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With the emergence of portable CMMs, inspection and quality control (QC) activities have become even more widespread in almost any kind of industries. Among the reasons why these devices have revolutionized the manufacturing industry is the fact that they can perform 3D measurements in a larger working volume than traditional CMMs—and they work directly on the shop floor—which has introduced a number of new kind of applications. In that context, it is not surprising that almost every single inspection job is different and involves several geometric dimensioning and tolerancing (GD&T) as well as metrology notions. These notions/concepts should be first mastered by the metrologist in order for him to operate his quality control software in an effective way and to get the most out of it.
Importance of mastering the dimensional inspection software
When I first had to work with a dimensional inspection software, I was really astonished at how easy it was to generate an inspection report that included bad and/or invalid measurements. Indeed, I a single option in the software can change all the values in a report. Inspection jobs are performed in very diverse contexts, but most of the time they have a significant impact ($) on the future, so it is of utmost importance to master your quality control software before using it.
The more you become proficient in the inspection software, the more you’ll be confident using it which will result in a significant gain in productivity. Indeed, you will be faster at programming your inspection routines and you will be able to identify the causes of undesired software behaviours more rapidly (e.g., you’ll be able to break down problems more effectively). Less troubleshooting means more productivity but also more pleasant inspections!
In my opinion, the perfect dimensional inspection software should be:
- Super user-friendly and easy-to-learn
- Intuitive but flexible (which are usually opposites)
- Robust and powerful
- Compliant with GD&T standards
- Allow the possibility to generate reports in a very effective way
VXinspect, the dimensional inspection software recently launched by Creaform is just in line with these criteria. You can check out its features by visiting our website or download the product brochure.
Mastering GD&T and metrology concepts
It generally takes quite a while to become familiar with a new quality control software, but the learning curve can be significantly improved by increasing your level of knowledge regarding GD&T. That way, the thousands of available options in some software that seemed intimidating at first may turn out to be quite useful when learning its different functionalities.
In order to improve your knowledge regarding GD&T, I suggest you to have a closer look at the type of tolerance zones (how does it looks like) for each GD&T callout and understand how the deviation is measured with respect to it. Programming several complex GD&T in a dimensional inspection software is easy, but not understanding the real meaning of the deviations would make you definitely less productive as you will find yourself in a position where you are not confident with your measurements (e.g. large deviations and you don’t know why).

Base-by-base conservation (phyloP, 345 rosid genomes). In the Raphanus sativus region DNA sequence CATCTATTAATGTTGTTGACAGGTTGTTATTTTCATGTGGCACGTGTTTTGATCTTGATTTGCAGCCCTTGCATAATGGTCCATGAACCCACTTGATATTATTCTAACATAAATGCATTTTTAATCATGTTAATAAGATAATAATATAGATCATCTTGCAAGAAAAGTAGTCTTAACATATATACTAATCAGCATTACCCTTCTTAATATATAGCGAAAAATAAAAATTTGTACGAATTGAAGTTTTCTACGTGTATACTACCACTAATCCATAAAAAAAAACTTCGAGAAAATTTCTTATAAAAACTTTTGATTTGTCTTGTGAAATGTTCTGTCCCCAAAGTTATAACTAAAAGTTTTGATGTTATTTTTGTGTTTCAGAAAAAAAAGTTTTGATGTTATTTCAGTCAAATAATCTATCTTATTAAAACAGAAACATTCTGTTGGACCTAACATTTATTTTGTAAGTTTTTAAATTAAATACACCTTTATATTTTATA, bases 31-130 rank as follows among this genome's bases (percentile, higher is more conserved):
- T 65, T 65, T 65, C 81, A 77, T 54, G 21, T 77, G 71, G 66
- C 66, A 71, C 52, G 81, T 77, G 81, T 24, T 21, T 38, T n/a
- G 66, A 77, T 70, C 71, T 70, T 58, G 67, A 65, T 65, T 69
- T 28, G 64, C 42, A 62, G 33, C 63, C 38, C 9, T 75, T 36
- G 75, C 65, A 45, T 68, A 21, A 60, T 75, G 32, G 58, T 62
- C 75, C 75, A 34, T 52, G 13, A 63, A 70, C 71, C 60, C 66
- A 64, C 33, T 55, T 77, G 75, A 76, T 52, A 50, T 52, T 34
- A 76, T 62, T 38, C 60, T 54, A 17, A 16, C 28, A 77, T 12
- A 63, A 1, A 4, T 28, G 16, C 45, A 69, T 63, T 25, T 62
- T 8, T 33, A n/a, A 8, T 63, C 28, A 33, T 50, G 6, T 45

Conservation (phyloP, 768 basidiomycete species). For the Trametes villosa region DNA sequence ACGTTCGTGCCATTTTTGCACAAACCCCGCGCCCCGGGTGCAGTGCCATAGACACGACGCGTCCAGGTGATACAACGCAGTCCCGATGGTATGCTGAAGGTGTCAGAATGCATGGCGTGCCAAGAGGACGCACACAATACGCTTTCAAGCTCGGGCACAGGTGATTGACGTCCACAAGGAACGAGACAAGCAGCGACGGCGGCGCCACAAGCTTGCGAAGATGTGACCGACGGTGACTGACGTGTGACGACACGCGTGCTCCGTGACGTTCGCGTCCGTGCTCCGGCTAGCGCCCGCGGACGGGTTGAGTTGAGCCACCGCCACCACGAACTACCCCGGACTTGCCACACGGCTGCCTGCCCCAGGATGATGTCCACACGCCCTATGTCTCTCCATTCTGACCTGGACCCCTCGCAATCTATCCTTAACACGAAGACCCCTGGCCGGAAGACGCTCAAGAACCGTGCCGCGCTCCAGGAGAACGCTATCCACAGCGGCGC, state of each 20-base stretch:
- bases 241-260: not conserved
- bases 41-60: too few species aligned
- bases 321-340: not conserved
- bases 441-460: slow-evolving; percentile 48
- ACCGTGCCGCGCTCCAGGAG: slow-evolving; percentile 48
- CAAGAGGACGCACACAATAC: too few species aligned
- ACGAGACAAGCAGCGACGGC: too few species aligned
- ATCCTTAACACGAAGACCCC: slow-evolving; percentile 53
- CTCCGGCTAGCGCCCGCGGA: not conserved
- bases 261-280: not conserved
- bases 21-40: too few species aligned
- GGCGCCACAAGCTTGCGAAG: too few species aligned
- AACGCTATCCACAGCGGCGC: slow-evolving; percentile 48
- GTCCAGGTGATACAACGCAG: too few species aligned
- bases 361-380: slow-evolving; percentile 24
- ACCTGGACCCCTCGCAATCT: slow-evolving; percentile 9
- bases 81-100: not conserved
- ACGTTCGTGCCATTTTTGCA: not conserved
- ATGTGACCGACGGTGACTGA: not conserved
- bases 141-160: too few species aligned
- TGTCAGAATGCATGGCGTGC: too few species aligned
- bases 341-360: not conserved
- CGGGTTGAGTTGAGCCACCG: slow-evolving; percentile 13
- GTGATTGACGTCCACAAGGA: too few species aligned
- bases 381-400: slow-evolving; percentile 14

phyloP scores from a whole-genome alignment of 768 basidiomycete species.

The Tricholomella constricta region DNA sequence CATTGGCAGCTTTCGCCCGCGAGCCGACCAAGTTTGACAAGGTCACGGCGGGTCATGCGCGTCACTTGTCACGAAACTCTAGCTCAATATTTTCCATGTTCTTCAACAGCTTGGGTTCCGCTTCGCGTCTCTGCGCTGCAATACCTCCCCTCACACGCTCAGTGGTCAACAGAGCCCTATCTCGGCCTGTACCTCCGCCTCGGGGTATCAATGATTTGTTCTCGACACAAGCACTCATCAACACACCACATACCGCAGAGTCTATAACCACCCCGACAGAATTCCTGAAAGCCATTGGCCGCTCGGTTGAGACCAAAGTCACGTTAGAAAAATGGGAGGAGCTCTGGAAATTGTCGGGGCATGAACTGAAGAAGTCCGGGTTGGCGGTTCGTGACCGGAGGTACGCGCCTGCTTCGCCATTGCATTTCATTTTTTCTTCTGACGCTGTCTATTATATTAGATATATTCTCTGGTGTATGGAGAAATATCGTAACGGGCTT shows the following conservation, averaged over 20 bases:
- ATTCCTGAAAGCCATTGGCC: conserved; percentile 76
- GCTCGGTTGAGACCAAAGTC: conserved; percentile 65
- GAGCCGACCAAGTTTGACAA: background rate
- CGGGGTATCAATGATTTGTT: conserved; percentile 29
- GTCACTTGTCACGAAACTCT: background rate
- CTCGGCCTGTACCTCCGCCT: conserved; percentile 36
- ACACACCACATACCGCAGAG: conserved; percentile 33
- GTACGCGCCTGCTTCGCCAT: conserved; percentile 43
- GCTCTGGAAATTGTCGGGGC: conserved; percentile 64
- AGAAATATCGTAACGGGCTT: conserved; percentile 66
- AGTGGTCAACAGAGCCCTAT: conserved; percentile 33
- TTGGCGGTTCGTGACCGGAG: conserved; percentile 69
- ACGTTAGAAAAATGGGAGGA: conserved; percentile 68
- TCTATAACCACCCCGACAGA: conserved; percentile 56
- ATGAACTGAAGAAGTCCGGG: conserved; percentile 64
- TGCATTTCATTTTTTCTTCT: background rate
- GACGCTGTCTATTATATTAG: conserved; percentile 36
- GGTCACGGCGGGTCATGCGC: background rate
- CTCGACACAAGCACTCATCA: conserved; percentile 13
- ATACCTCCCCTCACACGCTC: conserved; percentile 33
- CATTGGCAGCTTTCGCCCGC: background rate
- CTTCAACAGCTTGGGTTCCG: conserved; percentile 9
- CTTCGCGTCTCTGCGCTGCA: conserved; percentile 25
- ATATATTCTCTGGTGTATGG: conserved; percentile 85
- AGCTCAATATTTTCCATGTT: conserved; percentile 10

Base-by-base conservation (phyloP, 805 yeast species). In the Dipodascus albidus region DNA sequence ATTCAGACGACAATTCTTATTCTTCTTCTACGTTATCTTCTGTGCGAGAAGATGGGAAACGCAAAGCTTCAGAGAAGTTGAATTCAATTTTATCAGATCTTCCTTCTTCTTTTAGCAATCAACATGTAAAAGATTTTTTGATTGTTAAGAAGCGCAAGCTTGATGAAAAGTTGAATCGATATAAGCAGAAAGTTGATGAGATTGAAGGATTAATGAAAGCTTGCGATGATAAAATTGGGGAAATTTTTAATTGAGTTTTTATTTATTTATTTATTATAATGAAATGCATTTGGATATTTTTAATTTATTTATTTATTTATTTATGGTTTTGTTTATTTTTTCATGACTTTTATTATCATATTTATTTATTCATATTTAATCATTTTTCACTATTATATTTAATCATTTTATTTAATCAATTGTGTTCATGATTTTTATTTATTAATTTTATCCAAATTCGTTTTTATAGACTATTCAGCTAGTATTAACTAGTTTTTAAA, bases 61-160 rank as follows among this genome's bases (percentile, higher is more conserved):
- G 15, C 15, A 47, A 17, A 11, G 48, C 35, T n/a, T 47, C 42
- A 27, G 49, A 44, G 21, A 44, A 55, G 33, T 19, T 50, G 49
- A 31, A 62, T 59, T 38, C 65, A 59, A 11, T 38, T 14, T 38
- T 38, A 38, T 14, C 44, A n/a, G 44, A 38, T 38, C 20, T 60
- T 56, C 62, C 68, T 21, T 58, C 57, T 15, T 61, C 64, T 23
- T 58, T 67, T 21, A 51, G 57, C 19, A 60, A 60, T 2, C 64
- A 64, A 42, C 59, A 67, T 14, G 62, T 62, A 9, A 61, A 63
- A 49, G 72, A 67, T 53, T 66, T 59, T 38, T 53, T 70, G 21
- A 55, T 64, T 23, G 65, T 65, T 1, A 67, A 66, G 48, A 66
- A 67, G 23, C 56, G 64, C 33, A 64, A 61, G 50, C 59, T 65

Regarding Metrology, it is always important to be aware of all the possible sources of measurement uncertainties while conducting 3D inspections (because there are so many) and you should always doubt the validity of the result of your measurements. The most common sources of measurement uncertainties are related to the:
- Method (e.g. the measurement span while probing entities)
- Ambient conditions
- Software and/or the hardware
- Or directly to the definition of what to measure and/or how GD&T is computed
Being aware of the following sources of errors may provide you with explanations/arguments to unexpected deviations (instead of troubleshooting for nothing) and make you more productive using your dimensional inspection software.
Performing an inspection job can sometimes get very challenging for many different reasons. These can be as diverse as environment conditions around the part to be measured (restricted area, vibrations, unstable temperature, level of lightening, etc.), the complexity of the part that needs to be controlled (GD&T) or often limitations that are directly related with the type of CMM that is used to do the job (e.g. limited workspace, lots of obstacles, etc.). Moreover, sometimes the inspection duration time can be an issue in the case where the work must be done in a very short period of time. To overcome these challenges, metrologists must of course master the use of the measuring device he’s using, but the limitation is most of the time rather related with his level of knowledge regarding GD&T and metrology and consequently, his efficiency using the quality control software. Therefore, when it comes to choosing your metrology solution, remember what I outlined earlier regarding the perfect inspection software because your decision will have a large impact on your productivity.